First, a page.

The exact date that the fortress was constructed is unknown, but it is known that the mountain pass belonged to the nobility in the 10th century, and that Bagrat III, the first king of united feudal Georgia, engaged in a significant battle in order to capture it. After that the fortress came into the possession of the Georgian kings.
The unconquerable fortress has seen many battles. We know that Tahmasp I, Shah of Iran, who invaded Georgia in 1556, was forced to cut off the supply of water in order to take the fortress - a process that took multiple bloody attacks.
Historical sources tell us that the fortress once had strong, high walls, a fence, and was bolstered with bulwarks. There were quarters for defenders, a hidden water reservoir, and other buildings necessary for enduring a lengthy siege. Even now you can see fragments of these remaining.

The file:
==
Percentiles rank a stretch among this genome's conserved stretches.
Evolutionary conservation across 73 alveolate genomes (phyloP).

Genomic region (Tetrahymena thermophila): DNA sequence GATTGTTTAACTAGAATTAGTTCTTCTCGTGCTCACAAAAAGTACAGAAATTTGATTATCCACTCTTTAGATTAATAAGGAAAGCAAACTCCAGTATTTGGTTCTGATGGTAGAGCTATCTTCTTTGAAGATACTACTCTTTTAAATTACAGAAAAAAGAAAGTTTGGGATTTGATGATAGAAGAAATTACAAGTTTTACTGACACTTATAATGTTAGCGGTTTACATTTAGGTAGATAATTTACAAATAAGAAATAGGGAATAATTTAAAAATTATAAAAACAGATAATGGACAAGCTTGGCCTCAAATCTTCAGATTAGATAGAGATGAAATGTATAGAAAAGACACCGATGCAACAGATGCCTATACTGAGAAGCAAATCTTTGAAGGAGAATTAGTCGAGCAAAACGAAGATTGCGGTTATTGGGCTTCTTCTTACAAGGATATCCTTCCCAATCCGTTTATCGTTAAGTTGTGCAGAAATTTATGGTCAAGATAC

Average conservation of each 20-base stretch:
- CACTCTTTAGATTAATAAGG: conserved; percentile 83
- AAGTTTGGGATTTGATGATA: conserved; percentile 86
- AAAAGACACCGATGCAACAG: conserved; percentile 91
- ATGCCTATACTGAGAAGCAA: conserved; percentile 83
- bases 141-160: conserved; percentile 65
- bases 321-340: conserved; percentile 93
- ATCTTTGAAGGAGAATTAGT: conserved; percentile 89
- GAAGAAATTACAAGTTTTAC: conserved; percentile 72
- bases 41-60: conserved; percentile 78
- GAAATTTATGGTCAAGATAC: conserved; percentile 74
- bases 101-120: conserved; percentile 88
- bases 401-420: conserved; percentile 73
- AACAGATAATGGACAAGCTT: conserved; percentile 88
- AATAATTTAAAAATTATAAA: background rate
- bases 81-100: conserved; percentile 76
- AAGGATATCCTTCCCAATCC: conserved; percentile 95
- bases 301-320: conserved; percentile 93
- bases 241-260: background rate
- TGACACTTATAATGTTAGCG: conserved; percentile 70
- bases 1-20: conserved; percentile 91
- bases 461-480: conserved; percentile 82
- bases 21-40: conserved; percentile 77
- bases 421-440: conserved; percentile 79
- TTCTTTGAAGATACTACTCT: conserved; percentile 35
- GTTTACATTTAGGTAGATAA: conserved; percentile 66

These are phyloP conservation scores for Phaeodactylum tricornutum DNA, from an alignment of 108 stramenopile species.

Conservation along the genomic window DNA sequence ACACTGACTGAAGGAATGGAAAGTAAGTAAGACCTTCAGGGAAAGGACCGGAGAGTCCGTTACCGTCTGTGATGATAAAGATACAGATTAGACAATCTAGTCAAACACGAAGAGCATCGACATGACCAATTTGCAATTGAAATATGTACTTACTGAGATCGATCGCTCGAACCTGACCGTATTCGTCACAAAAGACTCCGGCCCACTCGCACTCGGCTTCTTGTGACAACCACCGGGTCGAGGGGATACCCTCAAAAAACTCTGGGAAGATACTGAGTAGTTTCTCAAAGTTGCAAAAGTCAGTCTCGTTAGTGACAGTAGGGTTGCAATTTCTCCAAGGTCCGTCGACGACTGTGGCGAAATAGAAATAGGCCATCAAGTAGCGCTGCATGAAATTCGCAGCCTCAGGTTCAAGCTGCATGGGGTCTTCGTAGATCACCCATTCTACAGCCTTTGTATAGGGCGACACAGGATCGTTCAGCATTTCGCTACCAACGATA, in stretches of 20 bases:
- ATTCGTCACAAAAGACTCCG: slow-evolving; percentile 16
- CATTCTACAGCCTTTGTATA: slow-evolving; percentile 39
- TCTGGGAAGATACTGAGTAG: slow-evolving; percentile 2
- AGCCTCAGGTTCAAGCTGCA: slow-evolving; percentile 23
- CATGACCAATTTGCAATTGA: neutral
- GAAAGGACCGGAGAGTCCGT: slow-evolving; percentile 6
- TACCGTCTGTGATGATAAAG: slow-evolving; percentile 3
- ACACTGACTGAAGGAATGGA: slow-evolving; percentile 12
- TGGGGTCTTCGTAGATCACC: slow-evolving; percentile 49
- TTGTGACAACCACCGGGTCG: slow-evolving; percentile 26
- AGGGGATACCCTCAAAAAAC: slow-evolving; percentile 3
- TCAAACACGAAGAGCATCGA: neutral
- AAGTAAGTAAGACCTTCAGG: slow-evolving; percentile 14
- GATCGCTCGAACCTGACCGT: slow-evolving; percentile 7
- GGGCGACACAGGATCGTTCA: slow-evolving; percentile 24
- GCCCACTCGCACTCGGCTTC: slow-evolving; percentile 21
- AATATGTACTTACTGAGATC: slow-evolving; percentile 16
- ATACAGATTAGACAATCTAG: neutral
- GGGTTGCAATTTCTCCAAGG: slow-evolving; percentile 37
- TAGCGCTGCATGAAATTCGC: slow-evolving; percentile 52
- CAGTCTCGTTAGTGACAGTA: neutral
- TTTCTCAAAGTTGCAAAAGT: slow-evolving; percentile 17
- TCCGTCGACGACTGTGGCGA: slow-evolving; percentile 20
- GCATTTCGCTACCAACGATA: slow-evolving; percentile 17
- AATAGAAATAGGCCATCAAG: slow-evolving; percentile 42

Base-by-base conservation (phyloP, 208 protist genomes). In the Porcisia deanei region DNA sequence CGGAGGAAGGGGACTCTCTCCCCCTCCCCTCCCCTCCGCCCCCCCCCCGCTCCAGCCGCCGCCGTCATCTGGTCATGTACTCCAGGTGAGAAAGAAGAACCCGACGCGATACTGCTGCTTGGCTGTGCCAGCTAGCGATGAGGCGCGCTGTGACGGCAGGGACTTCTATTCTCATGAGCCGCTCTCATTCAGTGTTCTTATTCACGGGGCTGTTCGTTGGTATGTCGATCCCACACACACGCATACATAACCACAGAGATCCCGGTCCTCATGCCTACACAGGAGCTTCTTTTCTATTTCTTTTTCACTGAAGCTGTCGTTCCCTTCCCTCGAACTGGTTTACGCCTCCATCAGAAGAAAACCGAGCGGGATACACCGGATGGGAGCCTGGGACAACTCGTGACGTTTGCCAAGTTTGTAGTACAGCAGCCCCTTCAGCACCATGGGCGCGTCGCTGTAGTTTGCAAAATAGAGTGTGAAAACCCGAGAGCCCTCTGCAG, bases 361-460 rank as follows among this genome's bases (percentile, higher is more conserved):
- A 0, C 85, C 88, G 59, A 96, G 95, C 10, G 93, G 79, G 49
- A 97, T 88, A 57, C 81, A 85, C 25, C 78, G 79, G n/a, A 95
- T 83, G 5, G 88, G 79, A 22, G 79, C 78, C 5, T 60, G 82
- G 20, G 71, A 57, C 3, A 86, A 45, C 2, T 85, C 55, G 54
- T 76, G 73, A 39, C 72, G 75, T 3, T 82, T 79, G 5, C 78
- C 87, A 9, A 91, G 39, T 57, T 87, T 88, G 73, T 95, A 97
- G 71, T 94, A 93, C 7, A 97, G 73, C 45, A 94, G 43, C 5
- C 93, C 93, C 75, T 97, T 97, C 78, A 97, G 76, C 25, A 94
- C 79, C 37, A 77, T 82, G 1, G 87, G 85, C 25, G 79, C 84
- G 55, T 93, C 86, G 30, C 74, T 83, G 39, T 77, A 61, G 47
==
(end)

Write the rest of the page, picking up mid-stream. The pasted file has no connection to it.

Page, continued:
The impregnable Ateni Fortress fell into ruin at the beginning of the 17th century, when Rostom, the king of Kartli, went to war with the rebels supporting King Teimuraz. The fortress was dealt a final blow during the 1920 earthquake, with only its ruins standing today.